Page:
In order to use more advanced features or optimize our code for space and speed, we need to understand how to work with registers directly in microcontrollers.
If you're looking to learn more about how your Arduino works, create more advanced projects using things like interrupts or optimize your code for speed and size, then you'll need to work with registers.
Registers are nothing more than storage containers for data inside a processor or microcontroller, and for many microcontrollers (like the ATmega328P), they share the same space with SRAM. A large portion of registers are simply "general purpose registers," which are just places that the program can use to store results from calculations. However, many microcontrollers have a set of "special function registers" that have hardware connections built into the die for setting up timers, toggling the voltage on pins, reading analog voltages, and so on.
In this "Adventures in Science," we describe registers, how to interact with them in Arduino, and how to control hardware using them.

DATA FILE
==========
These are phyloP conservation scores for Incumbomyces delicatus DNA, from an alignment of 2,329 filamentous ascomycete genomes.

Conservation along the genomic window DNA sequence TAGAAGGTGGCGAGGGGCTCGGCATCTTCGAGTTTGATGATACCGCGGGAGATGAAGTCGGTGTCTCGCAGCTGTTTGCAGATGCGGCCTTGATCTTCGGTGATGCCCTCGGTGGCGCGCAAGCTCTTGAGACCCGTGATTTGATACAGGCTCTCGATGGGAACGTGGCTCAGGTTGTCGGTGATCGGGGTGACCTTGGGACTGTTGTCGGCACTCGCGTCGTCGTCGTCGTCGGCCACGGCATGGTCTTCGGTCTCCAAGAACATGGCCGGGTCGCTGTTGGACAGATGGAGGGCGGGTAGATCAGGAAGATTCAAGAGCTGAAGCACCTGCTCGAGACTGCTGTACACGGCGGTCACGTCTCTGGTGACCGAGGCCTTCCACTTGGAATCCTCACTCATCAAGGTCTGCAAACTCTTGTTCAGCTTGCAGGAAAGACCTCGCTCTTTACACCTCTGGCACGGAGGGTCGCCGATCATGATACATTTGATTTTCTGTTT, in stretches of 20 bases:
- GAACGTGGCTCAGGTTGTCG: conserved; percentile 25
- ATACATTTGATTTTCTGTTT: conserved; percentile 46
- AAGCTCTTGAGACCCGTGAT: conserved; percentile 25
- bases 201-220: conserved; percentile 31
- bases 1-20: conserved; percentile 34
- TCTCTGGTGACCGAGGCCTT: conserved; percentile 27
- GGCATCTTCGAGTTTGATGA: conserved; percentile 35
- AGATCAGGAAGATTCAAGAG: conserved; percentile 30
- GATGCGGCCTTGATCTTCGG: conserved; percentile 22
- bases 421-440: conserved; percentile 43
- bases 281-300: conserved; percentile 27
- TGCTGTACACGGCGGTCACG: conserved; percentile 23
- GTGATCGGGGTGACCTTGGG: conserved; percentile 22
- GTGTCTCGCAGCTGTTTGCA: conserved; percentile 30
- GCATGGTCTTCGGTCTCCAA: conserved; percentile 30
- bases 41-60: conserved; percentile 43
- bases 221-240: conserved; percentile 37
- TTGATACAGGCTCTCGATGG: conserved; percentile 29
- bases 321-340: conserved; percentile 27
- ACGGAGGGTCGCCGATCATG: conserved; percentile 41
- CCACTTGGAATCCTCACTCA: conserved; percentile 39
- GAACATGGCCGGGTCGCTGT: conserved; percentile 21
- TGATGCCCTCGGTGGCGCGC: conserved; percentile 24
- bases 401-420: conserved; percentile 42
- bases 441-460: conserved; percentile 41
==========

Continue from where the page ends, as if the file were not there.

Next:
Special function registers are really what make the magic behind microcontrollers. Knowing how to use them allows you to control hardware connected to the microcontroller. The Arduino framework provides a level of abstraction so you don't need to worry about working with registers, which is a blessing and a curse.
On one hand, you don't have to dig through a datasheet and learn all the register names for that microcontroller. If you were to move to a different architecture (say, stop using the 328P and start using the ESP32), you'd need to find a new datasheet and learn new register names. The abstraction is perfect if you want to make a project or prototype (i.e., you just need something to work).
On the other hand, if you are making a product and need your code to be as small and fast as possible, ditching the Arduino framework is often the way to go. If you can reduce the size of your program so that it fits on a cheaper microcontroller, you might save a few cents for each unit produced (which can add up). Additionally, if you make your program run more efficiently, that may mean less power used and more battery time!
What other reasons are there for using registers directly? How would you describe a register to someone just learning about microcontrollers? Let us know in the comments below.